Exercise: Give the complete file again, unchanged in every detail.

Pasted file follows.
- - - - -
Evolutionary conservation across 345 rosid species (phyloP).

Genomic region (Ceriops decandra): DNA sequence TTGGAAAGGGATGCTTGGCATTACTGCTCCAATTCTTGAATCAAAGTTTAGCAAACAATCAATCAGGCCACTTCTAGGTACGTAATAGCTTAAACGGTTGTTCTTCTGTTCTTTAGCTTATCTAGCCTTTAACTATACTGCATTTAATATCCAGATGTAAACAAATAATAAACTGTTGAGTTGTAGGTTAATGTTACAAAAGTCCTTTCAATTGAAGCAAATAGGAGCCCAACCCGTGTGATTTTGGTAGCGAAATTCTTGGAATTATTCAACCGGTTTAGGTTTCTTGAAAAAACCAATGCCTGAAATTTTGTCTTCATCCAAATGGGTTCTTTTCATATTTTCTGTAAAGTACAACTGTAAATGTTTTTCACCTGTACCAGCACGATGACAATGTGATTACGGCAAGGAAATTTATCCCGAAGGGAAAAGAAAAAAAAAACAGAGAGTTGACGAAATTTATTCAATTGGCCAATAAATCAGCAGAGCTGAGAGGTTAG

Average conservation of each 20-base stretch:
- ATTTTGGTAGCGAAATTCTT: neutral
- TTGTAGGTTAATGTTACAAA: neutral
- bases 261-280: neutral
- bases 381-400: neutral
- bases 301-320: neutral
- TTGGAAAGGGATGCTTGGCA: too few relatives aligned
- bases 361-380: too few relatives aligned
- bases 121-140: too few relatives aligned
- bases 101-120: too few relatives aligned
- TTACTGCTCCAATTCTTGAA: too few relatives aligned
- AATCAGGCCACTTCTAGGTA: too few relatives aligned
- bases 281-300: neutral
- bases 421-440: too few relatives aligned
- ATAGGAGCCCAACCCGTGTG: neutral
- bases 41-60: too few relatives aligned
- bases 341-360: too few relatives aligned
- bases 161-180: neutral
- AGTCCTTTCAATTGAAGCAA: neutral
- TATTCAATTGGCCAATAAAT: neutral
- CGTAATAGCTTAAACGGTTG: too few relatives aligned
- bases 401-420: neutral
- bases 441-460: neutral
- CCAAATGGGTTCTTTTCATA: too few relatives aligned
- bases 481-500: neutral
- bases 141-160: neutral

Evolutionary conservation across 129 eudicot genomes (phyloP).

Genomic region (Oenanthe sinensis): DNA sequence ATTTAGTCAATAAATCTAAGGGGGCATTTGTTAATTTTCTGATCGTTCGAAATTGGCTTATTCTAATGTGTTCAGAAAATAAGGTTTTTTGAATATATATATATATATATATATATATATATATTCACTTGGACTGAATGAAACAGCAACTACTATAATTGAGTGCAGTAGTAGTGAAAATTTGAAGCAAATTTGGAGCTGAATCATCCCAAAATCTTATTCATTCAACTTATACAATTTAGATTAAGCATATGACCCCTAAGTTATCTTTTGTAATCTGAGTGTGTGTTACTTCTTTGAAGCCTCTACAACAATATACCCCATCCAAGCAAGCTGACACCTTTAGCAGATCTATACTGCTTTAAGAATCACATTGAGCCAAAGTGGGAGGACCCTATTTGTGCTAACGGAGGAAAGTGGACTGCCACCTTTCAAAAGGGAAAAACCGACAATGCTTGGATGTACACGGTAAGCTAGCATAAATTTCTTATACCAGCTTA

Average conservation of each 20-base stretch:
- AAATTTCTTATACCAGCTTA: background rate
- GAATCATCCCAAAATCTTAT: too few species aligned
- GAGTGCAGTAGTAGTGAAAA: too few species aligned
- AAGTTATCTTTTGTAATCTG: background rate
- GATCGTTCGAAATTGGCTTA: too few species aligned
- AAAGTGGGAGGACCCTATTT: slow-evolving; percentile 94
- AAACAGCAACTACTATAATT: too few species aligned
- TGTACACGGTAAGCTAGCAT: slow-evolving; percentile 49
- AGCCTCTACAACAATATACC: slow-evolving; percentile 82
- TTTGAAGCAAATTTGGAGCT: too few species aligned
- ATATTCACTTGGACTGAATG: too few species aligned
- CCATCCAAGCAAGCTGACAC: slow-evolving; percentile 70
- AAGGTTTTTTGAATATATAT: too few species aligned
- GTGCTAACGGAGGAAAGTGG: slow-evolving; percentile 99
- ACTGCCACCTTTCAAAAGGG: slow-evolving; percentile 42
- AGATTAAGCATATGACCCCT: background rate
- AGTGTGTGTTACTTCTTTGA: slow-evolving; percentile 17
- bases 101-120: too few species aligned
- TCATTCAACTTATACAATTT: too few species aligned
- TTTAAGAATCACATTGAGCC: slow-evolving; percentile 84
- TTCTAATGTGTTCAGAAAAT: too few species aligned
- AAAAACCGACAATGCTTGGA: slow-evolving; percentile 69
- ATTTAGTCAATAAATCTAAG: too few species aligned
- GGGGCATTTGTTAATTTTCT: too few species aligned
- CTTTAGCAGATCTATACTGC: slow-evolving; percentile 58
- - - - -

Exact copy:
Evolutionary conservation across 345 rosid species (phyloP).

Genomic region (Ceriops decandra): DNA sequence TTGGAAAGGGATGCTTGGCATTACTGCTCCAATTCTTGAATCAAAGTTTAGCAAACAATCAATCAGGCCACTTCTAGGTACGTAATAGCTTAAACGGTTGTTCTTCTGTTCTTTAGCTTATCTAGCCTTTAACTATACTGCATTTAATATCCAGATGTAAACAAATAATAAACTGTTGAGTTGTAGGTTAATGTTACAAAAGTCCTTTCAATTGAAGCAAATAGGAGCCCAACCCGTGTGATTTTGGTAGCGAAATTCTTGGAATTATTCAACCGGTTTAGGTTTCTTGAAAAAACCAATGCCTGAAATTTTGTCTTCATCCAAATGGGTTCTTTTCATATTTTCTGTAAAGTACAACTGTAAATGTTTTTCACCTGTACCAGCACGATGACAATGTGATTACGGCAAGGAAATTTATCCCGAAGGGAAAAGAAAAAAAAAACAGAGAGTTGACGAAATTTATTCAATTGGCCAATAAATCAGCAGAGCTGAGAGGTTAG

Average conservation of each 20-base stretch:
- ATTTTGGTAGCGAAATTCTT: neutral
- TTGTAGGTTAATGTTACAAA: neutral
- bases 261-280: neutral
- bases 381-400: neutral
- bases 301-320: neutral
- TTGGAAAGGGATGCTTGGCA: too few relatives aligned
- bases 361-380: too few relatives aligned
- bases 121-140: too few relatives aligned
- bases 101-120: too few relatives aligned
- TTACTGCTCCAATTCTTGAA: too few relatives aligned
- AATCAGGCCACTTCTAGGTA: too few relatives aligned
- bases 281-300: neutral
- bases 421-440: too few relatives aligned
- ATAGGAGCCCAACCCGTGTG: neutral
- bases 41-60: too few relatives aligned
- bases 341-360: too few relatives aligned
- bases 161-180: neutral
- AGTCCTTTCAATTGAAGCAA: neutral
- TATTCAATTGGCCAATAAAT: neutral
- CGTAATAGCTTAAACGGTTG: too few relatives aligned
- bases 401-420: neutral
- bases 441-460: neutral
- CCAAATGGGTTCTTTTCATA: too few relatives aligned
- bases 481-500: neutral
- bases 141-160: neutral

Evolutionary conservation across 129 eudicot genomes (phyloP).

Genomic region (Oenanthe sinensis): DNA sequence ATTTAGTCAATAAATCTAAGGGGGCATTTGTTAATTTTCTGATCGTTCGAAATTGGCTTATTCTAATGTGTTCAGAAAATAAGGTTTTTTGAATATATATATATATATATATATATATATATATTCACTTGGACTGAATGAAACAGCAACTACTATAATTGAGTGCAGTAGTAGTGAAAATTTGAAGCAAATTTGGAGCTGAATCATCCCAAAATCTTATTCATTCAACTTATACAATTTAGATTAAGCATATGACCCCTAAGTTATCTTTTGTAATCTGAGTGTGTGTTACTTCTTTGAAGCCTCTACAACAATATACCCCATCCAAGCAAGCTGACACCTTTAGCAGATCTATACTGCTTTAAGAATCACATTGAGCCAAAGTGGGAGGACCCTATTTGTGCTAACGGAGGAAAGTGGACTGCCACCTTTCAAAAGGGAAAAACCGACAATGCTTGGATGTACACGGTAAGCTAGCATAAATTTCTTATACCAGCTTA

Average conservation of each 20-base stretch:
- AAATTTCTTATACCAGCTTA: background rate
- GAATCATCCCAAAATCTTAT: too few species aligned
- GAGTGCAGTAGTAGTGAAAA: too few species aligned
- AAGTTATCTTTTGTAATCTG: background rate
- GATCGTTCGAAATTGGCTTA: too few species aligned
- AAAGTGGGAGGACCCTATTT: slow-evolving; percentile 94
- AAACAGCAACTACTATAATT: too few species aligned
- TGTACACGGTAAGCTAGCAT: slow-evolving; percentile 49
- AGCCTCTACAACAATATACC: slow-evolving; percentile 82
- TTTGAAGCAAATTTGGAGCT: too few species aligned
- ATATTCACTTGGACTGAATG: too few species aligned
- CCATCCAAGCAAGCTGACAC: slow-evolving; percentile 70
- AAGGTTTTTTGAATATATAT: too few species aligned
- GTGCTAACGGAGGAAAGTGG: slow-evolving; percentile 99
- ACTGCCACCTTTCAAAAGGG: slow-evolving; percentile 42
- AGATTAAGCATATGACCCCT: background rate
- AGTGTGTGTTACTTCTTTGA: slow-evolving; percentile 17
- bases 101-120: too few species aligned
- TCATTCAACTTATACAATTT: too few species aligned
- TTTAAGAATCACATTGAGCC: slow-evolving; percentile 84
- TTCTAATGTGTTCAGAAAAT: too few species aligned
- AAAAACCGACAATGCTTGGA: slow-evolving; percentile 69
- ATTTAGTCAATAAATCTAAG: too few species aligned
- GGGGCATTTGTTAATTTTCT: too few species aligned
- CTTTAGCAGATCTATACTGC: slow-evolving; percentile 58